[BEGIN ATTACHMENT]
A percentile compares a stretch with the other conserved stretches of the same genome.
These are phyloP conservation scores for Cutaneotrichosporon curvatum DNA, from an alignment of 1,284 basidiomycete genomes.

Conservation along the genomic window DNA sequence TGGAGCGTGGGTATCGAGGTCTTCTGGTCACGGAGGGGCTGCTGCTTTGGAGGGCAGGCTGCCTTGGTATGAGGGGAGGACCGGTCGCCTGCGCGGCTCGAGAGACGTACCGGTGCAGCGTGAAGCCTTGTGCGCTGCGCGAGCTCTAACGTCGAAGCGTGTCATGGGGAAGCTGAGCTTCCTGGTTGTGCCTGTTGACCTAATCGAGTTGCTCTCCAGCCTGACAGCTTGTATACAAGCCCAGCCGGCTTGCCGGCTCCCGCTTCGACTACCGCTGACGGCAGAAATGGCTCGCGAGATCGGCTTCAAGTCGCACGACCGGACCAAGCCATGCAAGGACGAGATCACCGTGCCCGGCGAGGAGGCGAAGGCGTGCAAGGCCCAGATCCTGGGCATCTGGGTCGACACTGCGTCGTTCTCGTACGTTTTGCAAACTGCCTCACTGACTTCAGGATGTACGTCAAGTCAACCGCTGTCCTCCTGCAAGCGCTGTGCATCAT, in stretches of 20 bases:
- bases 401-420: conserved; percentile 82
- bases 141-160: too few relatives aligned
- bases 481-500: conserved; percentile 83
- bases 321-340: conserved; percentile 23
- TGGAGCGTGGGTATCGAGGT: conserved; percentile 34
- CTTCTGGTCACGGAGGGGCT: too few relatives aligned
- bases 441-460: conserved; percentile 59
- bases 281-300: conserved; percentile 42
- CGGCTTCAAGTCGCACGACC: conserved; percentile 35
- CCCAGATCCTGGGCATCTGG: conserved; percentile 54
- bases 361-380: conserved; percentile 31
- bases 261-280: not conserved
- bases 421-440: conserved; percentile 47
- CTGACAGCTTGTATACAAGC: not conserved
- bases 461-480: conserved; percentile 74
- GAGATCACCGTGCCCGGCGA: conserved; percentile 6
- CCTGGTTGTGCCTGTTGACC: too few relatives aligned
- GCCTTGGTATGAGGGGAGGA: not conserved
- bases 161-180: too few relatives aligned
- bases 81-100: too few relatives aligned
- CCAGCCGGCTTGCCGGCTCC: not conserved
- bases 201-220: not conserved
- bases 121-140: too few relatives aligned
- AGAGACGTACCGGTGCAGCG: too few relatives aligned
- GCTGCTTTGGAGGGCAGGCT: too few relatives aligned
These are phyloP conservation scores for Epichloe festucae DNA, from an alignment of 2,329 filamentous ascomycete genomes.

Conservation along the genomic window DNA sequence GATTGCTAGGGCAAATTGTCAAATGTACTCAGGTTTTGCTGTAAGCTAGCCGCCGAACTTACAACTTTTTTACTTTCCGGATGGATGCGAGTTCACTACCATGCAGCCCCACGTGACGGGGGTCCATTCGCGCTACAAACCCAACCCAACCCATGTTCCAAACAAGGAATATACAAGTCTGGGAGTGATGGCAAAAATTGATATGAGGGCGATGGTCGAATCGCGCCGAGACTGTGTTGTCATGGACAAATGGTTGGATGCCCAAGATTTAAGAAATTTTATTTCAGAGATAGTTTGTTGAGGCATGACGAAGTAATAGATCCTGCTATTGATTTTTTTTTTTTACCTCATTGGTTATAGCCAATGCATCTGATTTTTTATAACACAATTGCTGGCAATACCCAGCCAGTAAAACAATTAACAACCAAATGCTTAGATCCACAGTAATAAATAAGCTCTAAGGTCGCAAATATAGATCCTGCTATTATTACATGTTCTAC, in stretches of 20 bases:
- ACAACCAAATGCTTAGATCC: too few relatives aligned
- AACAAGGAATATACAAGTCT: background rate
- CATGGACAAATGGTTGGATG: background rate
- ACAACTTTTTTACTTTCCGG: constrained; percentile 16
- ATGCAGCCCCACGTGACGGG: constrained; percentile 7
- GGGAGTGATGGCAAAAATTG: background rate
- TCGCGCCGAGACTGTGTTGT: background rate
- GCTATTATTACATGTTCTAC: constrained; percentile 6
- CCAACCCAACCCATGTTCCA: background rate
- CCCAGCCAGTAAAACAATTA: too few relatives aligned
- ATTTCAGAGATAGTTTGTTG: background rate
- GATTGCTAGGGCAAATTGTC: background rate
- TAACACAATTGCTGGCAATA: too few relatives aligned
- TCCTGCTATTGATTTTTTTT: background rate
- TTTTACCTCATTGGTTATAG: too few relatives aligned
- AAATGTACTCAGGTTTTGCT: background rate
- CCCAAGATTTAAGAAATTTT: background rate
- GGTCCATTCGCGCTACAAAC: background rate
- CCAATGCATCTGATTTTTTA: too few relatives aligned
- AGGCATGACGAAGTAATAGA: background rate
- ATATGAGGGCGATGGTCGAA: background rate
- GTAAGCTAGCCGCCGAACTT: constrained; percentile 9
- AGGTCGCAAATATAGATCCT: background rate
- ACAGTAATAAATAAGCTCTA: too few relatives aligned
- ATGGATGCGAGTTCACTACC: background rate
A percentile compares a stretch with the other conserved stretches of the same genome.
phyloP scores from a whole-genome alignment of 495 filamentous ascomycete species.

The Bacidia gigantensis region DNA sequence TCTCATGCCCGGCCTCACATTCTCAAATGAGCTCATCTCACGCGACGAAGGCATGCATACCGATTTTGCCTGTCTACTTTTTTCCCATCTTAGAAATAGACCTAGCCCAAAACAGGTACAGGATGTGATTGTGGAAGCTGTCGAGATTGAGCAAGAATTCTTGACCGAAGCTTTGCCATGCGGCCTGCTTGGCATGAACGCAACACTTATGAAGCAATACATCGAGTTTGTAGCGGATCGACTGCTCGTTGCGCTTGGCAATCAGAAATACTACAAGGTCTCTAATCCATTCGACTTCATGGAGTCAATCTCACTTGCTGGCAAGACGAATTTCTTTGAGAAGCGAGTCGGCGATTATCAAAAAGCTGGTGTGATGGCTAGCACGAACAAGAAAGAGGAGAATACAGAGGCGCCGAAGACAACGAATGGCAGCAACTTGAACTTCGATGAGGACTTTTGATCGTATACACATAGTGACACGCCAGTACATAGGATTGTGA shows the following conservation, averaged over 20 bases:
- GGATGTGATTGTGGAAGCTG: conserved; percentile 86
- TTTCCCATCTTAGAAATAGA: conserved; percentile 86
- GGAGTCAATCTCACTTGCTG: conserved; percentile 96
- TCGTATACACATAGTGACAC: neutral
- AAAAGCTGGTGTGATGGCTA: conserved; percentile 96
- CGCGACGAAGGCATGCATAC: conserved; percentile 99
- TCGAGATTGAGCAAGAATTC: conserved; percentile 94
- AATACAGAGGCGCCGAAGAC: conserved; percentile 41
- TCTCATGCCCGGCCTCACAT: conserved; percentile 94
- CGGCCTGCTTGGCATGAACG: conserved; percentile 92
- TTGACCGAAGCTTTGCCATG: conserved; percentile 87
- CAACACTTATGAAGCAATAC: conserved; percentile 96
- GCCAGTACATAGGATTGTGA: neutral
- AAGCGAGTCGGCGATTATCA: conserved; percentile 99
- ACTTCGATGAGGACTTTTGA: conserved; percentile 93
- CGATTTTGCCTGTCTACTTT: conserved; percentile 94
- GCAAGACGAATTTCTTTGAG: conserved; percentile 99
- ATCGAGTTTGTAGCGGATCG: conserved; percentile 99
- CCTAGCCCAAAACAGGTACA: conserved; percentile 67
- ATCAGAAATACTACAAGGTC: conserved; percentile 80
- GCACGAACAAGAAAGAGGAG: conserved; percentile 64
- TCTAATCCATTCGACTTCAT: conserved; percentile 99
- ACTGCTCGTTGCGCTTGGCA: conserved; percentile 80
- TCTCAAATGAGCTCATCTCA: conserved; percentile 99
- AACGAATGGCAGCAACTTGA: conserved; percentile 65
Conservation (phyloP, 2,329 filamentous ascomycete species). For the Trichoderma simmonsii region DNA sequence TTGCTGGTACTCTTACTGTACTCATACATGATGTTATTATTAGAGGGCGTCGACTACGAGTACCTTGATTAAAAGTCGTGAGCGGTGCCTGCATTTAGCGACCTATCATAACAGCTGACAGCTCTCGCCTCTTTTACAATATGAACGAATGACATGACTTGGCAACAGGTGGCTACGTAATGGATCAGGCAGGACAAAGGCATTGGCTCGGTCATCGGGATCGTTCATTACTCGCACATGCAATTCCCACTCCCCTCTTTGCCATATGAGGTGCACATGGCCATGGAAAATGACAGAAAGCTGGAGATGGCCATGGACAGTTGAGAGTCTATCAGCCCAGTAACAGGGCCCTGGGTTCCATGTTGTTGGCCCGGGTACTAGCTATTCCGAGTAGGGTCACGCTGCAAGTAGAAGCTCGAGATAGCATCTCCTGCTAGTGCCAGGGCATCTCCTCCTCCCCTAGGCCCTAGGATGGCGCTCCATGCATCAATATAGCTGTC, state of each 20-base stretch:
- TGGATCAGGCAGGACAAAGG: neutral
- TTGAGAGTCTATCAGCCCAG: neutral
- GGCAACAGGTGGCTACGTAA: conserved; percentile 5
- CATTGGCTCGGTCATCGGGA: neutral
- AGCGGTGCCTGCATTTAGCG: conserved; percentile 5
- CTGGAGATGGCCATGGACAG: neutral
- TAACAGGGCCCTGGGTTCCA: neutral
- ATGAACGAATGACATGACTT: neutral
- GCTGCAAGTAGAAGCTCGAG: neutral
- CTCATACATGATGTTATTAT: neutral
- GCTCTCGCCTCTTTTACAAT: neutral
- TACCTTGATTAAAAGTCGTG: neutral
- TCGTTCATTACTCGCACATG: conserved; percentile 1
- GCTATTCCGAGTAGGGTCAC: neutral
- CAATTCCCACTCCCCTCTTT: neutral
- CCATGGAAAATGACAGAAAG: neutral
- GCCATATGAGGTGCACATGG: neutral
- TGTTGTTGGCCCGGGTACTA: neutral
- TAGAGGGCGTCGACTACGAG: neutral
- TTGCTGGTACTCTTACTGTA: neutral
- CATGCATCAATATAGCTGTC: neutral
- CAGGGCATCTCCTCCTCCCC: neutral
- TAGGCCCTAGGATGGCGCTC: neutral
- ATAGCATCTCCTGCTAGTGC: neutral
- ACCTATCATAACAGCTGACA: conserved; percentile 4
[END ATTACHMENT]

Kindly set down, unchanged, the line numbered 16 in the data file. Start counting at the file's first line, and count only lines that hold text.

- bases 421-440: conserved; percentile 47